This study examined the attitudes of upper elementary school students toward physical education. Fourth and fifth grade students (N = 1344) from 13 school districts, 17 schools, and five states completed an attitude instrument with scores that had been previously validated for a two factor model (affect and cognition) and a four factor model (affect and cognition with the subfactors of teacher and curriculum). For the four factor model, there was a difference between grades for both affect-curriculum and affect-teacher (F(1, 1340) = 6.25, p < .01, ηp 2 = .005). Similarly, for the two factor model the affect variable was different between grades, indication that as students age their affect toward physical education decreases (F(1, 1341)= 48.65, p < .001, ηp 2 = .035). This study suggests that upper elementary school students have an overall favorable attitude toward physical education, impacted by how they think and feel about the curriculum and teacher.
Sharon R. Phillips and Stephen Silverman
Eve Bernstein, Sharon R. Phillips, and Stephen Silverman
The attitudes and perceptions of middle school students toward competitive activities in physical education were examined. Ten boys and 14 girls volunteered (11-high-skilled, 11 moderate-skilled, and 2 low skilled students) in 6th and 7th grade from a total of 6 schools, all offering competitive activities. Data collection was conducted over several months and included focus groups consisting of students of mixed skill levels, observations of competitive class activities, and informal interviews with teachers. The three major themes that emerged were, having fun in competitive activities, not all students were attaining motor skills necessary to participate in activities due to a lack of time to engage in appropriate practice, and the structure of competitive activities affects student experience
Stephen Silverman, Pamela Hodges Kulinna, and Sharon R. Phillips
This study examined perceived journal quality by physical education pedagogy faculty members. Participants (N = 273) were identified in three ways and recruited through e-mail. Based on research in other fields investigating journal quality and on publication patterns in physical education, a web-based survey was used to examine (a) whether participants knew a journal and viewed it as scholarly, (b) ratings of journal quality, (c) what factors influenced their ratings, and (d) demographic and scholarly productivity measures. There was a wide range of journals known by the participants and clear indicators of which journals had higher and lower perceived quality. There were differences in ratings between those employed at master’s and doctoral institutions and relationships between scholarly productivity and the number of journals known. The results provide strong indications of journal quality for those who have reasons to evaluate journals in physical education.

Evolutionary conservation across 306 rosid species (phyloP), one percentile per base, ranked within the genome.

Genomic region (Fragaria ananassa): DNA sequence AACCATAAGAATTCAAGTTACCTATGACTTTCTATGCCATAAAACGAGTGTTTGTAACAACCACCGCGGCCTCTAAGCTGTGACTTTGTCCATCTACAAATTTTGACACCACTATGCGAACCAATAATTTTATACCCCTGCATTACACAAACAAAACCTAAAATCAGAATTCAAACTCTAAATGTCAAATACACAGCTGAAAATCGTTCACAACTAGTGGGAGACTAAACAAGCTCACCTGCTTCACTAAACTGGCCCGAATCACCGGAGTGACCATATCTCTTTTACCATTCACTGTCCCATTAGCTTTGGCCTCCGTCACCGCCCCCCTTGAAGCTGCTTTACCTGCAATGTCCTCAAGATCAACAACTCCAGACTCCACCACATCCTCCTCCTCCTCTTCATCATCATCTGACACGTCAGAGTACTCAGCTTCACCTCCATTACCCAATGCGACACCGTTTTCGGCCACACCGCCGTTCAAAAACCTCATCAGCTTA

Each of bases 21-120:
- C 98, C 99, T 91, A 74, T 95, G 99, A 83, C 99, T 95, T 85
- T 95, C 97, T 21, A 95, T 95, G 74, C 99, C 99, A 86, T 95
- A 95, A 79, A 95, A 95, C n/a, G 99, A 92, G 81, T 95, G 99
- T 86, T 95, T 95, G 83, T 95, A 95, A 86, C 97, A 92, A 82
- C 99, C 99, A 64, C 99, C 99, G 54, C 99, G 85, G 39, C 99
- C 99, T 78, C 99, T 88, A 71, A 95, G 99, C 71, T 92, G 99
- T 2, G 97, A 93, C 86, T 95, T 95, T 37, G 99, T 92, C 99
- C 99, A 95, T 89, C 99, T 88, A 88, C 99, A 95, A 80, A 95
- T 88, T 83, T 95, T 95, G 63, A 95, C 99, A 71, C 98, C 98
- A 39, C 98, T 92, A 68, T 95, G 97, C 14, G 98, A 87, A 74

Sharon R. Phillips, Risto Marttinen, Kevin Mercier, and Anne Gibbone
Purpose: Existing research suggests that students’ attitudes toward physical education are positive through Grade 5, but become less positive as grade levels increase; this research is, however, missing student voice. The purpose of this study was to further understand why students’ attitudes have been shown to decrease. Methods: Twenty-six focus group interviews (students N = 65) were conducted over 2 years to discover what was influencing attitudes from fifth to eighth grade. Results: Three themes emerged: (a) curriculum leads to decreases in student attitudes (subthemes repetitive and boring, an overemphasis on competition, and fitness testing activities—what’s the purpose and why am I on display?), (b) social factors impact attitude: sweating and changing, and (c) physical education assumptions, the easy “A” (subthemes: perceptions of physical education teachers and the easy “A”). Conclusion: Allowing students to explain the reasons for decreases in attitudes contributes to improving the teaching and learning process.